What is the best part of being a sommelier?
The satisfaction of a guest enjoying a wine you’ve recommended or paired to a dish. It’s very important that the guest enjoys the wine and not just me!
How important or necessary do you feel the matching of wines to food is?
It depends entirely on the guest. Everyone has his or her own preference. I feel it’s important that we provide a service as sommeliers to correctly inform guests of what would work well, but I would never want to force a wine upon someone. People know what they like.
How large a role do you feel wine plays when paired with a dish?
It’s huge. When matching a wine to a dish, you are essentially adding another element. It’s just like having an extra sauce. A well matched wine can lift a dish and really affect the overall sensation on the palate.
When pairing wines to Nathan’s dishes, what are your main objectives?
First and foremost, the wine should compliment the dish. I work with the strongest flavours first, and then the texture of the wine. It’s important to keep things interesting and enhance the overall experience of the dish.
How do you go about pairing a wine to a new dish?
I spend a lot of time researching and reading about new wines, and matching food and wines. I spend quite a lot of time with suppliers, trying new wines and formulating ideas of what works well. I like to have the wine flight made up of wines from different parts of the world to give the customer a chance to embrace different characteristics of wines across the world. I also enjoy researching wines which have an interesting story and are unheard of from smaller vineyards – giving the customer new experiences.
What are your top tips for pairing wine with fish?
As a rule of thumb, white wine is going to go best with fish. Always try to work with the strongest flavours in the dish. Sauces are often a determining factor in a dish, so try to match the flavours and body of the wine to the sauce.
When having more than one course, and more than one wine, there should be a progression of body and flavours as you move on to the next wine. Normally starting with white wine and moving on to red.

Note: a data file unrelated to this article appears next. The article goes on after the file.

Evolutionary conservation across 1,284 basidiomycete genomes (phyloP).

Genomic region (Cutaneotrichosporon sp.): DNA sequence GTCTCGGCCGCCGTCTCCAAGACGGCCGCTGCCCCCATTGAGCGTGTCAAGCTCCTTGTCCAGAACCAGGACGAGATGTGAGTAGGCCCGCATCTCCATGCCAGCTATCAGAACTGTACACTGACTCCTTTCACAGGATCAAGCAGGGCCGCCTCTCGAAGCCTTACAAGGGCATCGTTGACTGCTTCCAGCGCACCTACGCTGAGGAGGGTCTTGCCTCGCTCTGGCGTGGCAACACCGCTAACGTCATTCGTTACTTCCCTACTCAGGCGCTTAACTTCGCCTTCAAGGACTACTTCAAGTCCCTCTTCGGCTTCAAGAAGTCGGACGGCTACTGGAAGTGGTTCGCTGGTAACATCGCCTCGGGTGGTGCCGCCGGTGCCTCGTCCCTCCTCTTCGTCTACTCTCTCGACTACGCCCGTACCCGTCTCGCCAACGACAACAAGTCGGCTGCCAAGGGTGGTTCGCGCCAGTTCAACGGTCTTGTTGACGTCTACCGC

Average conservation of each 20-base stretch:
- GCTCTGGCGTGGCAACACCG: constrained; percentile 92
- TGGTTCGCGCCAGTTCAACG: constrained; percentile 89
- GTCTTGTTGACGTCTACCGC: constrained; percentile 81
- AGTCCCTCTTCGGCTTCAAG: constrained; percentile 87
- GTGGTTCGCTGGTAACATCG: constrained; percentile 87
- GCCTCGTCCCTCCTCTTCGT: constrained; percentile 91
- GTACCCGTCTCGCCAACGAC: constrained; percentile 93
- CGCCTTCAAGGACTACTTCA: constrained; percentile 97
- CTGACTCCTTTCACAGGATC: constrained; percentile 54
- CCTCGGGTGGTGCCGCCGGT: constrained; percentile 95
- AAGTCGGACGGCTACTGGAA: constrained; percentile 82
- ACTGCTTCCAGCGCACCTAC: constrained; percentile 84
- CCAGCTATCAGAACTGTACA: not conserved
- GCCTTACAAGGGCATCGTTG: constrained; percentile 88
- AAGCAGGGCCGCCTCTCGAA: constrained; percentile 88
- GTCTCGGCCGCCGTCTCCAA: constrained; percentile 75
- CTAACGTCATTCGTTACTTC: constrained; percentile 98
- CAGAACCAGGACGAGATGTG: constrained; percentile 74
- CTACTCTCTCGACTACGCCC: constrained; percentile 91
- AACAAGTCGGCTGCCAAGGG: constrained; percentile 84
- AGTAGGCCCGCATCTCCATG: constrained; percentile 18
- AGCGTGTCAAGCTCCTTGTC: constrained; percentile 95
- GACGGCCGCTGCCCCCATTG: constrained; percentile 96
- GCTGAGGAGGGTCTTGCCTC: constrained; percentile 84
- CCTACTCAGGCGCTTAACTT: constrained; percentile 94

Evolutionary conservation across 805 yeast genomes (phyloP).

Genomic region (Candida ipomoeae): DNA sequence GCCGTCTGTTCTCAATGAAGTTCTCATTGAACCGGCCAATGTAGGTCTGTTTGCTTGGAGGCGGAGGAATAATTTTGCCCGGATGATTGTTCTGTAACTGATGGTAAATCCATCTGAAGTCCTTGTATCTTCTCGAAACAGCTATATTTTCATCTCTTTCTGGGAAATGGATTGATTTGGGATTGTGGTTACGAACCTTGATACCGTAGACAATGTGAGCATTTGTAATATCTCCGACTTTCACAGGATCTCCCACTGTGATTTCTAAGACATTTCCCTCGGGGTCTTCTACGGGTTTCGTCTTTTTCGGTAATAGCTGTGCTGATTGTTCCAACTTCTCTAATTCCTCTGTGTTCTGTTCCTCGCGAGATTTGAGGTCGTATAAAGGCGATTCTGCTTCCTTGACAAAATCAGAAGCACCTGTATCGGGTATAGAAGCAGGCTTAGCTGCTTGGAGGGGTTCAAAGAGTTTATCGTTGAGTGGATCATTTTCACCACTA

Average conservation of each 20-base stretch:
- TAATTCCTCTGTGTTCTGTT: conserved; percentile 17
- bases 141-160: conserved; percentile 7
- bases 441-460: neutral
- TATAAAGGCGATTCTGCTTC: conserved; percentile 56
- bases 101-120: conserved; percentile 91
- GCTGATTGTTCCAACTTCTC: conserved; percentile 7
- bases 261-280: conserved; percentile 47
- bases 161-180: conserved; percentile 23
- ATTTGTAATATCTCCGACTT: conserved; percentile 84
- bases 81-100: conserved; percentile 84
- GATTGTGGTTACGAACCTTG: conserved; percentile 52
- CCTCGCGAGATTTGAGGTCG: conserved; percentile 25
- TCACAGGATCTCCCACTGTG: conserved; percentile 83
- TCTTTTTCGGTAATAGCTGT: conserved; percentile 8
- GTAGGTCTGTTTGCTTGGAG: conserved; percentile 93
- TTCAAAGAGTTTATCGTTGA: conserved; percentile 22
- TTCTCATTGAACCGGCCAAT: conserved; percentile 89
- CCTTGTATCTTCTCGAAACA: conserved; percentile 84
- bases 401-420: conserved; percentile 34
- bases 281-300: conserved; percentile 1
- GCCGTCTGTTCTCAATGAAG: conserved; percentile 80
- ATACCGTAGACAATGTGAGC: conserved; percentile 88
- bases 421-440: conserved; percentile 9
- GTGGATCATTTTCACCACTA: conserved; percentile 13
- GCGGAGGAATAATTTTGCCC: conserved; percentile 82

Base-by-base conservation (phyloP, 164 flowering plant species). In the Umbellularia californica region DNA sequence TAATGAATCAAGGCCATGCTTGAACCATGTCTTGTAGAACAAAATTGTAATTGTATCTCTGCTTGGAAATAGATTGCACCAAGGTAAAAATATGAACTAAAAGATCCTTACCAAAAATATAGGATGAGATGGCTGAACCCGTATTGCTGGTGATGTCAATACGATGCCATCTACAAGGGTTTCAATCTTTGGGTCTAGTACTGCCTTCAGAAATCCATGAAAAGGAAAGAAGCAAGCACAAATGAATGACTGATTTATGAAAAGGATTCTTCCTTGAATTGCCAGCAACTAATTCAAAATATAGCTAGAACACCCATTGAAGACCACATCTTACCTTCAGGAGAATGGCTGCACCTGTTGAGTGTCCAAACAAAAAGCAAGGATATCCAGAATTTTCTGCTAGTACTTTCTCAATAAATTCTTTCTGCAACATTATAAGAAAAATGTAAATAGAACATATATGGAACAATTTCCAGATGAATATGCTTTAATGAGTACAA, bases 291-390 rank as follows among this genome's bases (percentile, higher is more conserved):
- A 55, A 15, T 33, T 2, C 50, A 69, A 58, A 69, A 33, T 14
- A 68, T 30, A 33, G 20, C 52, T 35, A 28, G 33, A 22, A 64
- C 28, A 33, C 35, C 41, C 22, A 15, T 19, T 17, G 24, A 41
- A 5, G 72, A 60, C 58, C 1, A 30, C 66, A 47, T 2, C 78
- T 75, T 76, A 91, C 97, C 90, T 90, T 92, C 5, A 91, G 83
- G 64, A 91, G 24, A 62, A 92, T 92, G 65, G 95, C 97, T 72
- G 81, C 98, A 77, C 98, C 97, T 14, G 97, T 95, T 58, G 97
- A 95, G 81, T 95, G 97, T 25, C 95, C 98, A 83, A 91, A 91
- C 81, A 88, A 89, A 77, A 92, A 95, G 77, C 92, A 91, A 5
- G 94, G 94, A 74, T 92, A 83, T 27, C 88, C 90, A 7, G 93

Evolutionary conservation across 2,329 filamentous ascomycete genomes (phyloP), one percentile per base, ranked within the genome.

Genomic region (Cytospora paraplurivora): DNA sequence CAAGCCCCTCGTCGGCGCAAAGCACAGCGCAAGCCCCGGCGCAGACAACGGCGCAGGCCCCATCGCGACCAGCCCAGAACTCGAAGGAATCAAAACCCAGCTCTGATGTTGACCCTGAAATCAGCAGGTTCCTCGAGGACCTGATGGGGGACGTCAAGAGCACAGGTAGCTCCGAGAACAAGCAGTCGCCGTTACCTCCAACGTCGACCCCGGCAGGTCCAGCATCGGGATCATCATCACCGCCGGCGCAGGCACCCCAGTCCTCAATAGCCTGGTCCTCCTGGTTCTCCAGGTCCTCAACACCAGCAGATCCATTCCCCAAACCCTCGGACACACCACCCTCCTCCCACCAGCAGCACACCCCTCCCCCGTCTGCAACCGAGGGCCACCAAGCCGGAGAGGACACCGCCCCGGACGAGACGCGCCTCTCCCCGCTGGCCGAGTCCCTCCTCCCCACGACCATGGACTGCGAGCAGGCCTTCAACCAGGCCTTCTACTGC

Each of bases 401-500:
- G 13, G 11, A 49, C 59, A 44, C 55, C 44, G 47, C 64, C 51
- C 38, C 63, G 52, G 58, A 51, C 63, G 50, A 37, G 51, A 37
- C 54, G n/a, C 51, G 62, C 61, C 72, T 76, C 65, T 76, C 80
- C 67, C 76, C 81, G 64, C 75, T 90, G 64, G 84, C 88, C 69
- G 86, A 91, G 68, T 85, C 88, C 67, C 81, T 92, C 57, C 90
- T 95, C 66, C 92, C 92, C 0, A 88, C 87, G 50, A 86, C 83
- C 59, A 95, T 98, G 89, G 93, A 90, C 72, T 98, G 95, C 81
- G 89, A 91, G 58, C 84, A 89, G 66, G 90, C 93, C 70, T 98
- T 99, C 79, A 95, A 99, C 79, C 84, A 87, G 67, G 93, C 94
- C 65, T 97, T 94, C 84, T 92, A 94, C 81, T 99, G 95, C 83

You have a red wine matched to Nathan’s Turbot dish. Why does this work?
It is a Pinot Noir, which has had a very short maceration period, creating a beautifully light, bodied red, with lingering red fruit and freshly cracked white pepper flavours which work very well with the tartare sauce in the dish. It also has the depth to absorb the sharpness of the capers. Turbot is also a wonderfully meaty fish that has a very obvious flavour and can easily be matched with heavier wines without losing its distinctive qualities.
Do you miss having meat on the menu?
No. I’d rather follow Nathan’s passion. After all, guests come here to eat his food not drink my wine. The fun is in the challenge of matching the wines to the dish, and Nathan is never short of new flavours and textures, which tests my ability to find the right wine.
If you could pick one wine on your list at the moment, which stands out as your favourite?
One that I enjoy most serving guests is a Canadian Ice wine from Niagara. It’s an impressive sparkling dessert wine made from hand picked chardonnay and pinot noir grapes with a dosage of vidal ice wine. It creates a very interesting combination of apricots, yeast, ripe apples and honey flavours. It’s very refreshing and works very well with Nathan’s peach jelly and raspberry sorbet dessert. It always gets a great reception.
Another great wine we have at the moment is the Camel Valley Darnibole Baccus. It is an exceptional wine made by a local wine maker with years of experience. The vines are planted on darnibole soil, which gives the wine a unique slate and high mineral flavour. The wine works extremely well with light fish dishes. Perfect with lemon sole.
Do you feel more pressure to provide something new or different to diners, now the restaurant has 2 Michelin stars?
Not really. We’ve always followed the same approach to the wine and food, and always set our expectations high. We always try and keep things interesting, but first and foremost comes flavour.sommelier, wine matching